-Why do I even attempt to provide line pairings in game previews? It is a futile and sad endeavor.

From Robert P. of Jewels from the Crown:
Kings Line Combos

Noah Graham / NHL

Rules for Blog Commenting
  • - No profanity, slurs or other offensive language. Replacing letters with symbols does not turn expletives into non-expletives.
  • - Personal attacks against other blog commenters, and/or blatant attempts to antagonize other commenters, are not tolerated. Respectful disagreement is encouraged. Posts that continually express the same singular opinion will be deleted.
  • - Comments that incite political, religious or similar debates will be deleted.
  • - Please do not discuss, or post links to, websites that illegally stream NHL games.
  • - Posting under multiple user names is not allowed. Do not type in all caps. All violations are subject to comment deletion and/or banning of commenters, per the discretion of the blog administrator.
Alec martinez

#27 | 6′ 1″ | 210 lb | Age: 29

Born: July 26, 1987
Birthplace: Rochester Hills, MI, USA
Position: D
Handedness: Left

Bio

Bio: Martinez was drafted by the LA Kings in the 2007 Draft, while playing for Miami University. He has since become a two-time Stanley Cup champion and the 17th man in Stanley Cup playoff history to score the Cup-winning goal in overtime.

VIEW ALEC MARTINEZ POSTS
Anze Kopitar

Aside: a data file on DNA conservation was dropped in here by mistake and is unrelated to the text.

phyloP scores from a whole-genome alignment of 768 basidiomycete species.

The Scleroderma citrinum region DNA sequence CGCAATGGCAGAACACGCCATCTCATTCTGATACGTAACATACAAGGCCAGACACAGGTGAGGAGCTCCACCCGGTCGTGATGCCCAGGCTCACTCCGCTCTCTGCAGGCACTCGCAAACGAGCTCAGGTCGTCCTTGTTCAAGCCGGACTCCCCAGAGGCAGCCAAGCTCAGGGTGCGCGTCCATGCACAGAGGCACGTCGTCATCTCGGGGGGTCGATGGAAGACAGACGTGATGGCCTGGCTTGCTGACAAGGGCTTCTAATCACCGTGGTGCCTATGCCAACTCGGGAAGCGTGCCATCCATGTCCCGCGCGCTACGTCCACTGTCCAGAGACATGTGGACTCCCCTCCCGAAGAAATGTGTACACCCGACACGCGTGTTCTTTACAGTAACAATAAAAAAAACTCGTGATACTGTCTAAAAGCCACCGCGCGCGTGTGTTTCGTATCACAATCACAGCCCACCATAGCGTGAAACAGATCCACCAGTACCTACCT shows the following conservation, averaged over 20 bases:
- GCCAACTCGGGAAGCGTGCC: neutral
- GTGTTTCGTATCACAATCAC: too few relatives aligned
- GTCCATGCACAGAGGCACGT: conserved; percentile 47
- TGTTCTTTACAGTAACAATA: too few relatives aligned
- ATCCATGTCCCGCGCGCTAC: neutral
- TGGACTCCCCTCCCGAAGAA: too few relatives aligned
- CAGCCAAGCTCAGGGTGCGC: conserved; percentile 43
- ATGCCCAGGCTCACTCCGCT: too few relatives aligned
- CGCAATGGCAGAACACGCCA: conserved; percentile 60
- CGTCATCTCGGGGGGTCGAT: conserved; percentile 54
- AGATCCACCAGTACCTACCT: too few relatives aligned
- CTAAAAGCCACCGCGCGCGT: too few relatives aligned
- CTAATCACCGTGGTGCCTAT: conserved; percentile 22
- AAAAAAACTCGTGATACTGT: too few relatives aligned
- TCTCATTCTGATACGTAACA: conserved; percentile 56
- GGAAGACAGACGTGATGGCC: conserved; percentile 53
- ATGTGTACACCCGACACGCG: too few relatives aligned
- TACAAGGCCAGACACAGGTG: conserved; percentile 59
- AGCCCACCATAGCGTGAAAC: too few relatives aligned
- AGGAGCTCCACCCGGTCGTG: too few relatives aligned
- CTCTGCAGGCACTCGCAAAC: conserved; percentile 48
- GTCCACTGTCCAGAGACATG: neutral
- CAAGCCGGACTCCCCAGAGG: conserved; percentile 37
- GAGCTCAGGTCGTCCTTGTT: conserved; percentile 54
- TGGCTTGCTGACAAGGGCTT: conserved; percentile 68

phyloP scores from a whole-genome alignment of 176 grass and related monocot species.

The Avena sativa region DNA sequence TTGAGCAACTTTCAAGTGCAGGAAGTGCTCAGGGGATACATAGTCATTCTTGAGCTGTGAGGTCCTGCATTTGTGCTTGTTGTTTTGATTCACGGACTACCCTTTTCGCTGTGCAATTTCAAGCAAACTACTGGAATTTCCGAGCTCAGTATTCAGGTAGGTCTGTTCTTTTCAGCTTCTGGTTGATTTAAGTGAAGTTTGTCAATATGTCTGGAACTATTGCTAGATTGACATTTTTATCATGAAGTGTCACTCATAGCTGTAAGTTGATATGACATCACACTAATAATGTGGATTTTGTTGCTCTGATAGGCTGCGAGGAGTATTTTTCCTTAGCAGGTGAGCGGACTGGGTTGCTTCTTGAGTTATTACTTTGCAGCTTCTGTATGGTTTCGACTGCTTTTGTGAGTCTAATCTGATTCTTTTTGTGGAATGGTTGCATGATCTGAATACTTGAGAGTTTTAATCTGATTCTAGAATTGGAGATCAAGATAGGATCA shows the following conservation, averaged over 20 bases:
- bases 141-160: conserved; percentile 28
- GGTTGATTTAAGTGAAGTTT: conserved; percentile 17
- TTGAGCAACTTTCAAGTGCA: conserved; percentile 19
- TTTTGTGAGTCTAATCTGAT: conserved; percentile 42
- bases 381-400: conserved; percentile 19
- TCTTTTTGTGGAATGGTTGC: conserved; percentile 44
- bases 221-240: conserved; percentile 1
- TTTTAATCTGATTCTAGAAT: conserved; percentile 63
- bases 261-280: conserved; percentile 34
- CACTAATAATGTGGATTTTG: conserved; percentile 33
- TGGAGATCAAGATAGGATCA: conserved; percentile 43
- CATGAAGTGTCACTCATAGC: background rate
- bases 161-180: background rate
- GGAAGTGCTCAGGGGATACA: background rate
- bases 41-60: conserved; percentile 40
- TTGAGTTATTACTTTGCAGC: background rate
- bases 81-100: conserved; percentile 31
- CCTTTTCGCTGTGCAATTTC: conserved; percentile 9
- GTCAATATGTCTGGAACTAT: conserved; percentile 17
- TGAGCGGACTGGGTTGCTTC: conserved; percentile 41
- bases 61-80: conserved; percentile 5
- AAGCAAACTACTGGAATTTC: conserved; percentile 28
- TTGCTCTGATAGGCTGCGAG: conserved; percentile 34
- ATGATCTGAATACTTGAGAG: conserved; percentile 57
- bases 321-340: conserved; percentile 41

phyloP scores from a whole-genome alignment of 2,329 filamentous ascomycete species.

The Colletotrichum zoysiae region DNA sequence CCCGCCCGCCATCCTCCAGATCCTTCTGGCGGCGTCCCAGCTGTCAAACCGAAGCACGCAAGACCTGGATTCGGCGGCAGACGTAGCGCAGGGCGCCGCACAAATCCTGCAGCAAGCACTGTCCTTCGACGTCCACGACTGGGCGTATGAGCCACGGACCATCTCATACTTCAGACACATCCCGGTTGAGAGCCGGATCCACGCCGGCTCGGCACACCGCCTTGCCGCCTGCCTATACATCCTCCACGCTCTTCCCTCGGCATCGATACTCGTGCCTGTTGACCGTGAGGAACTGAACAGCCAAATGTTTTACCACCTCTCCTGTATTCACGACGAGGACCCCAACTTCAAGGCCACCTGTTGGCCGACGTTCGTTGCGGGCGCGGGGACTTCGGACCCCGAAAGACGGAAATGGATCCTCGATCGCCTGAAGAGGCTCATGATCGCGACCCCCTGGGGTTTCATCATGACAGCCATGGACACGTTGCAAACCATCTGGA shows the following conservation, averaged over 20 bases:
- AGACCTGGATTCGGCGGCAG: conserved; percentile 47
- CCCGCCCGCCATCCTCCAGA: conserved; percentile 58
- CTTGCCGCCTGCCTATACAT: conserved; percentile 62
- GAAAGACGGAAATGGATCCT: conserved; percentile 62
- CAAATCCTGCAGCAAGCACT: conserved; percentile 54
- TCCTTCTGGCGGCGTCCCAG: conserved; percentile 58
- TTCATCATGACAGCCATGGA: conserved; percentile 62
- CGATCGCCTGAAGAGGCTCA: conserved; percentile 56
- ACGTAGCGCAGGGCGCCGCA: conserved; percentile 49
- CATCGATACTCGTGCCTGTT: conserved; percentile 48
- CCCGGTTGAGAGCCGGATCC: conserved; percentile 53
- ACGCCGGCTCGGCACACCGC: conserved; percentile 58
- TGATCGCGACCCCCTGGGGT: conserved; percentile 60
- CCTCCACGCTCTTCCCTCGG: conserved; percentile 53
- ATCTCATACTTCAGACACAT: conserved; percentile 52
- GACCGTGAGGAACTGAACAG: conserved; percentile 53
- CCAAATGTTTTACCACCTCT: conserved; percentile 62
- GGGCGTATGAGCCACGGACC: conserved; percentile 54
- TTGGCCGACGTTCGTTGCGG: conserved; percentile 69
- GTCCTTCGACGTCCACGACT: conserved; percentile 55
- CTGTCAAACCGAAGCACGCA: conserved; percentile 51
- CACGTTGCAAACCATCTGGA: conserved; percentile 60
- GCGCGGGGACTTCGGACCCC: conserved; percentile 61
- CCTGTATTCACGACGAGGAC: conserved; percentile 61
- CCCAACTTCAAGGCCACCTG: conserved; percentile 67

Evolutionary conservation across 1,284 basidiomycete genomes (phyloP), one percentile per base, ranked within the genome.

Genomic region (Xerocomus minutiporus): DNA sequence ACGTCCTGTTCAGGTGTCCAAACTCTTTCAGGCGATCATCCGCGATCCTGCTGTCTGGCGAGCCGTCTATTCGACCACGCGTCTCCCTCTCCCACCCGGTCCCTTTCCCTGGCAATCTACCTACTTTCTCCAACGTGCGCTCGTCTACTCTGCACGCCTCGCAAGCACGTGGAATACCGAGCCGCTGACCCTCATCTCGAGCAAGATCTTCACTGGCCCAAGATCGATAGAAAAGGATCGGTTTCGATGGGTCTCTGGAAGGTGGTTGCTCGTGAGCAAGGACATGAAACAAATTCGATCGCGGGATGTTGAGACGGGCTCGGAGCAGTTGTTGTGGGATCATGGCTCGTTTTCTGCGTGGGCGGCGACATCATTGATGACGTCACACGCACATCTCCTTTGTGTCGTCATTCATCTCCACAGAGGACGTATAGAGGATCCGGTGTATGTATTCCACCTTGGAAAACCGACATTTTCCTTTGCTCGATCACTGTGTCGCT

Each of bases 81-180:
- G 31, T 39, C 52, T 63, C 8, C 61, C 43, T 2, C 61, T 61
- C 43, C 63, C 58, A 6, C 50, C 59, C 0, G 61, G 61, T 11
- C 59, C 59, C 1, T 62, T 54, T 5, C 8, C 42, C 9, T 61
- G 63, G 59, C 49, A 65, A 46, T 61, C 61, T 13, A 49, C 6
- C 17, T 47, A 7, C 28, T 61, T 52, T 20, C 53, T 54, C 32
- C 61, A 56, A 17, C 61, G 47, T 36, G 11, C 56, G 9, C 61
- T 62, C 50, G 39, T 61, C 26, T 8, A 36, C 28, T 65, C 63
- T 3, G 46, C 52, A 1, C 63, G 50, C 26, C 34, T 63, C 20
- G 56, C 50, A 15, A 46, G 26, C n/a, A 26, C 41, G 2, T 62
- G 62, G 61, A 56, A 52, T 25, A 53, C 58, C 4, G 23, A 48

#11 | 6′ 3″ | 224 lb | Age: 29

Born: August 24, 1987
Birthplace: Jesenice, SVN
Position: C
Handedness: Left

Bio

As the 11th overall pick in the 2005 NHL Entry Draft, Kopitar became the first Slovenian to play in the NHL. Kopitar has spent his entire NHL career with the Kings, and following the 2015–16 season, was named the Kings’ captain. Noted for both his offensive and defensive play, Kopitar was awarded the Frank J. Selke Trophy as the best defensive forward in the NHL in 2016.

VIEW ANZE KOPITAR POSTS
Drew Doughty

#8 | 6′ 1″ | 195 lb | Age: 26

Born: December 8, 1989
Birthplace: London, ON, CAN
Position: D
Handedness: Right

Bio

Bio: Doughty is a Canadian defenceman who was selected second overall by the Kings in the 2008 Draft. Doughty made his NHL debut in 2008 as an 18-year-old and was named to the All-Rookie Team. He is a two-time Stanley Cup champion with the Kings, a two-time Olympic gold medallist with the Canadian national team, and a Norris Trophy finalist.

VIEW DREW DOUGHTY POSTS
Tyler Toffoli

#73 | 6′ 1″ | 200 lb | Age: 24

Born: April 24, 1992
Birthplace: Scarborough, ON, CAN
Position: C
Handedness: Right

Bio

Toffoli is a Canadian professional ice hockey forward, drafted by the Kings in the second round of the 2010 Draft. Toffoli scored his first career NHL goal in his second game in a 4–0 victory over the Phoenix Coyotes in 2013. He was also named the 2012–13 AHL All-Rookie Team.
VIEW TYLER TOFFOLI POSTS

Jeff Carter

#77 | 6′ 4″ | 215 lb | Age: 31

Born: January 1, 1985
Birthplace: London, ON, CAN
Position: C
Handedness: Right

Bio

Carter began his hockey career playing in the Ontario Hockey League in Canada before joining the AHL and playing for the Philadelphia Flyers. He was then traded to the Colombus Blue jackets before joining the LA Kings in 2012, where he has since won two Stanley Cups with the Kings.

VIEW JEFF CARTER POSTS
Jonathan Quick

#32 | 6′ 1″ | 218 lb | Age: 30

Born: January 21, 1986
Birthplace: Milford, CT, USA
Position: G
Handedness: Left

Bio

Bio: Quick is the current goaltender for the LA Kings and was selected by Los Angeles at the 2005 NHL Entry Draft. Previously, Quick was a silver medalist with USA at the 2010 Winter Olympics. He’s won two Stanley Cup championships with the Kings, along with being the most recent goaltender to be awarded the Conn Smythe Trophy as the Most Valuable Player (MVP) of the 2012 Stanley Cup playoffs.

VIEW JONATHAN QUICK POSTS